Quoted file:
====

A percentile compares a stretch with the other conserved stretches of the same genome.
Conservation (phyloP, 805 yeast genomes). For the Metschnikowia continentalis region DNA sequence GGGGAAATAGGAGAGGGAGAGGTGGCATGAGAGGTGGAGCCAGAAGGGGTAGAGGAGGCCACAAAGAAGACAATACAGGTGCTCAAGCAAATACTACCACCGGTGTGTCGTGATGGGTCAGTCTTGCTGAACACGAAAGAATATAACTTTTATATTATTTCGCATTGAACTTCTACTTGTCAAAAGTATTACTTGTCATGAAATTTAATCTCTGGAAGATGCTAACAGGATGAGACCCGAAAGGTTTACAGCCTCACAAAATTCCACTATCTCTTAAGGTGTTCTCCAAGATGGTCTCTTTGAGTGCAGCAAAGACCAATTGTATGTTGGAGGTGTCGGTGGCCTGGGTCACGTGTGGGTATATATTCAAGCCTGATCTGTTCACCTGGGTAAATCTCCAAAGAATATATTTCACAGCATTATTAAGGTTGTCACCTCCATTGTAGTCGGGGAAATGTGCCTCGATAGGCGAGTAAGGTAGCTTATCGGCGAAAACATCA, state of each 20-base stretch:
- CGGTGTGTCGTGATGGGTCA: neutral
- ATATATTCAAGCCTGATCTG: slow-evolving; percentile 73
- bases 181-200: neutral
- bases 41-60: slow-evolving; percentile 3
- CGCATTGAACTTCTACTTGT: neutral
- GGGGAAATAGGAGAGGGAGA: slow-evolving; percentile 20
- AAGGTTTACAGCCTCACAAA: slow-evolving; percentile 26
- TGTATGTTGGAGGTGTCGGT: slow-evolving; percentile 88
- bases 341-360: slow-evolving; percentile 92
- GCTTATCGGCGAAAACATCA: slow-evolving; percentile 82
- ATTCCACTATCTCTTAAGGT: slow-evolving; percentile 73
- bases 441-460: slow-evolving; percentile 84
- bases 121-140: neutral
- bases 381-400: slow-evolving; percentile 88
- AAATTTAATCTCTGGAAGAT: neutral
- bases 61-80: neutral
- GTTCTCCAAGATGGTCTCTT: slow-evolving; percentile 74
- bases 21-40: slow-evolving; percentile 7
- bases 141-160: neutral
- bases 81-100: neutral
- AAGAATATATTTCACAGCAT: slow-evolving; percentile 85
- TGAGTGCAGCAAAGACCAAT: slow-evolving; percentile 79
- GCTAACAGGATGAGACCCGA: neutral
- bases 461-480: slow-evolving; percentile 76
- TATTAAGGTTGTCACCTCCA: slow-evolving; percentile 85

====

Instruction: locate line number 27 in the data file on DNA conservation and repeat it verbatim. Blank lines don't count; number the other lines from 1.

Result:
- TATTAAGGTTGTCACCTCCA: slow-evolving; percentile 85